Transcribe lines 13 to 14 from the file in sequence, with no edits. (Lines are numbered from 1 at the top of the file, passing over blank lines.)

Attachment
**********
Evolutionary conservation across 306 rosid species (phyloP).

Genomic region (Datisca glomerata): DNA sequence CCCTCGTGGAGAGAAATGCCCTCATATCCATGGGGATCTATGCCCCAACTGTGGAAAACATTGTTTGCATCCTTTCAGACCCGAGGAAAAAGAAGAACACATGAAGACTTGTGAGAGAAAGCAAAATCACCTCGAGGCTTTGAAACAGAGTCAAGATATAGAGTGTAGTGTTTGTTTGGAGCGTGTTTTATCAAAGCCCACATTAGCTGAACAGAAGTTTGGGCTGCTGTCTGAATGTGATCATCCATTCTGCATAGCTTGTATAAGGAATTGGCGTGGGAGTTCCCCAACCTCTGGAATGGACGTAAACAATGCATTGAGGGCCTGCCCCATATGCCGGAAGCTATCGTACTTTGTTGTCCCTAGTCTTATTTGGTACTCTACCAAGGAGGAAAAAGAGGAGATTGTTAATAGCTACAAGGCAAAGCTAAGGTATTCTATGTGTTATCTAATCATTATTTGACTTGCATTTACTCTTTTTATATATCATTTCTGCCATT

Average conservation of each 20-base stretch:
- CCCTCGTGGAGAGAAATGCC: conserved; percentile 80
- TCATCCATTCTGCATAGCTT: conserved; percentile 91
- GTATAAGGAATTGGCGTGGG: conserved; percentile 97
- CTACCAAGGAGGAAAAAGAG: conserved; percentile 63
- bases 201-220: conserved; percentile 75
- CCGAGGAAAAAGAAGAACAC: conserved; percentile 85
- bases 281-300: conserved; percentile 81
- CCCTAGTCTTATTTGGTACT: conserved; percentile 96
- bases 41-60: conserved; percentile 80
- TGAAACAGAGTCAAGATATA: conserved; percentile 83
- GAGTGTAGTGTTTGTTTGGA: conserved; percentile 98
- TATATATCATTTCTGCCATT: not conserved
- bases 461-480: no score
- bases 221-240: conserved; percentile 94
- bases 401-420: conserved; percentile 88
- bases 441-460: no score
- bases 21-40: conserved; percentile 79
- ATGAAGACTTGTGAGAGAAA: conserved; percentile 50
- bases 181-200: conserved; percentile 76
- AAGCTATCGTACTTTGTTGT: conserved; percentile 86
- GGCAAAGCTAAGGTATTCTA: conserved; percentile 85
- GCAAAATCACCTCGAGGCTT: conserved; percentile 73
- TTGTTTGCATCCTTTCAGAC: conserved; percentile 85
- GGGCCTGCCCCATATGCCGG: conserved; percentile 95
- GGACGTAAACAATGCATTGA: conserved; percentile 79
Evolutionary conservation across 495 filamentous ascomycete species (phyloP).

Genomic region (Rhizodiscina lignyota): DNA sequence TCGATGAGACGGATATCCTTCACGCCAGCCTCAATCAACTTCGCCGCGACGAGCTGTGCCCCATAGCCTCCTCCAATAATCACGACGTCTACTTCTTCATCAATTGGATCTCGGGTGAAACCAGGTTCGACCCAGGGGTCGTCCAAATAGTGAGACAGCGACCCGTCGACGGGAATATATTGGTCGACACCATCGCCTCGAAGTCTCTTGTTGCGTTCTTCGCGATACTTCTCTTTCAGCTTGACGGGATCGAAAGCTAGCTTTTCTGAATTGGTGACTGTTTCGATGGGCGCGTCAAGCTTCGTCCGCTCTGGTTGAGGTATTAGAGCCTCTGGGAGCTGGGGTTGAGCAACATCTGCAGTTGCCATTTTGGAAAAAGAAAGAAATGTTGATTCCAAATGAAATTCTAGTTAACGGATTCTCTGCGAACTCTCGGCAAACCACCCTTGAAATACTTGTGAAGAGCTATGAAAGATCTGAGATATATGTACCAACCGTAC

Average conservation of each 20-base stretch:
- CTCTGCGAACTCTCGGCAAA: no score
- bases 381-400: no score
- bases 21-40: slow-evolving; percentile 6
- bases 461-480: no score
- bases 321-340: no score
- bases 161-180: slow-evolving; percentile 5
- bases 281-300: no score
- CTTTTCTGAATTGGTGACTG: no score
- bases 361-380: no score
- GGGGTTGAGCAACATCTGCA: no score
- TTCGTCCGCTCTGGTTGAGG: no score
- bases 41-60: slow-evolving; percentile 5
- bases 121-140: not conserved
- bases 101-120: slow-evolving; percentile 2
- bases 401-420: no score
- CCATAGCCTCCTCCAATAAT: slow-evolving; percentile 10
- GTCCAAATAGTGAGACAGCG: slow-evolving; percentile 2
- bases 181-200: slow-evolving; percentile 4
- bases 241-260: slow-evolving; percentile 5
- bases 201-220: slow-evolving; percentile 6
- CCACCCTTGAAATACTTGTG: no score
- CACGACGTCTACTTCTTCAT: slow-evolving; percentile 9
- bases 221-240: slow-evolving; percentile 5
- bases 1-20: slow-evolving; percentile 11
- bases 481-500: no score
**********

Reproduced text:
- TGAAACAGAGTCAAGATATA: conserved; percentile 83
- GAGTGTAGTGTTTGTTTGGA: conserved; percentile 98